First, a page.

Last week our church had the privilege of hosting a missionary to Uganda. Abigail Tracy, 22, ministers to street children in a village outside of Kampala, Uganda. She and her colleagues have taken 16 children into their family home so far, and as funds allow and more workers come, they could take in as many as 60. Abby will head back to Uganda June 1, but for now she is in the States finishing her duties as International Coordinator for her organization, African Hearts.
She was able to come on Saturday and stay until Thursday, speaking seven times while she was here. She is an amazing young woman who has a clear focus on God’s plan for her life and who is steadfastly setting out to see that plan accomplished. She teared up several times as she talked of her love for “her” kids, and how much she misses them and can’t wait to see them in few weeks. Her passion and love for them and for God were obvious to anyone who had the privilege of speaking with her.
…leading up to her visit, and during the course of her time here, there were several comments and questions and concerns that, quite frankly, left a bitter taste in my mouth. You see, Abby Tracy is not Southern Baptist, and African Hearts is not a Southern Baptist organization. Therefore, there were some who thought that our Southern Baptist church should not even have her come speak at all. While she was here, during question and answer times, there were a few who had no questions at all about the children, the work, the needs, but instead asked only questions about the denominational involvement, the church affiliation, the pastor’s nationality.
May I submit that the Southern Baptists are not the only missionaries out there that need our prayers and support? May I submit that there are some excellent organizations that are doing much to further the kingdom that have no association whatsoever with the IMB? May I dare to submit that there are even non-Southern Baptist missionaries and organizations out there that are probably more biblical than our own mission board?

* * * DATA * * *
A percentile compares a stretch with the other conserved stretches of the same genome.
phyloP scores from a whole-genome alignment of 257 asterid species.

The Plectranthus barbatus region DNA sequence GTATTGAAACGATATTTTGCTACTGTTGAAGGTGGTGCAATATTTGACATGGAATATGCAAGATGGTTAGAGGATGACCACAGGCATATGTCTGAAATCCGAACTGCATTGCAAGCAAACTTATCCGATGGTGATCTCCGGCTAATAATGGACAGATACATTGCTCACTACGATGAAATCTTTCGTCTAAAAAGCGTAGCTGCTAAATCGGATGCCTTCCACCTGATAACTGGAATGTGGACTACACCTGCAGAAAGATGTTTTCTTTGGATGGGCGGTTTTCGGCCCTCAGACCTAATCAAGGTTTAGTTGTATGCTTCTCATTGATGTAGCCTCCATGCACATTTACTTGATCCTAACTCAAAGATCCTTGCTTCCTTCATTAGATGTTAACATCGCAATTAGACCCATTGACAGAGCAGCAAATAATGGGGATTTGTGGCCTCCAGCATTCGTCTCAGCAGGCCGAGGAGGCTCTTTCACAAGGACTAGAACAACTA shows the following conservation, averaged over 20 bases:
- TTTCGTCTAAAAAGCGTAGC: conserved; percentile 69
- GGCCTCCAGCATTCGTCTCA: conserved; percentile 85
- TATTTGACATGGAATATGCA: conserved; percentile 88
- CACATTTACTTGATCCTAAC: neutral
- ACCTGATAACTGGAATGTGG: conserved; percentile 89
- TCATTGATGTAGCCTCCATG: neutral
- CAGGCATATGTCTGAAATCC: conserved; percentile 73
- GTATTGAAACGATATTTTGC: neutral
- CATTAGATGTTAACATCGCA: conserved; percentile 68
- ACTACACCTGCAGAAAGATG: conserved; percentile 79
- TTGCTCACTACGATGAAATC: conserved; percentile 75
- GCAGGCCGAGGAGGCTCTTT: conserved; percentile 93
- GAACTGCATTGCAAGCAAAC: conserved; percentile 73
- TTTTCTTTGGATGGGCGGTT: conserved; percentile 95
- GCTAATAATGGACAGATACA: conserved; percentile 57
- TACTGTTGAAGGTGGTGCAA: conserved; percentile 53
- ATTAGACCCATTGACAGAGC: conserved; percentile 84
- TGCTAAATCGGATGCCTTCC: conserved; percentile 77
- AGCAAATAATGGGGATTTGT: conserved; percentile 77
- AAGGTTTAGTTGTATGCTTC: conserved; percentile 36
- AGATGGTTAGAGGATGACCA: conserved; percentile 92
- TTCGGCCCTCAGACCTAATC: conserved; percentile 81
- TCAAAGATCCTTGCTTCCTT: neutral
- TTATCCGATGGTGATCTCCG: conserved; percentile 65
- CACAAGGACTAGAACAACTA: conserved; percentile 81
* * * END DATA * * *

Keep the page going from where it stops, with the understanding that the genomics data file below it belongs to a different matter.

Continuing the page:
Please do not misunderstand. I am a Southern Baptist. I am of the opinion that the idea and theory behind our International Mission Board and the excellent support that is given to our missionaries through the Cooperative Program is wonderful. We as Southern Baptists support many godly men and women who are doing wonderful work in the countries around the globe, and we should by all means continue to pray for them and support them financially. But they are not the only ones out there!!!
During our “desert time” in Indiana, God was so good to allow us to be part of a church that we loved for the doctrine, the people, the practical application of the Word, and the attitude toward global missions. This was our first real taste of how a non-Southern Baptist church goes about supporting global missions. Faith Baptist Church has a surprisingly lengthy list of missionaries that they support, some of which have been sent out or commissioned by Faith. The church supports each one in varying amounts, but they support them individually. It’s up close and personal, not generically through a board. The church votes in each case whether to support a certain missionary or not, and once they are supporting them, they have teams for each missionary to keep the church updated on the work of that missionary. When the missionaries happen to be in the area, they often come by the church and share what God has been doing in their ministry. Many of them even grew up in that church and were then sent out by that church, so they are viewed as part of the family when they are on the field, having church members take trips to go and visit them. We were there only 18 months and we had the privilege of meeting personally several of these missionaries, even having one in our home that our kids were able to meet.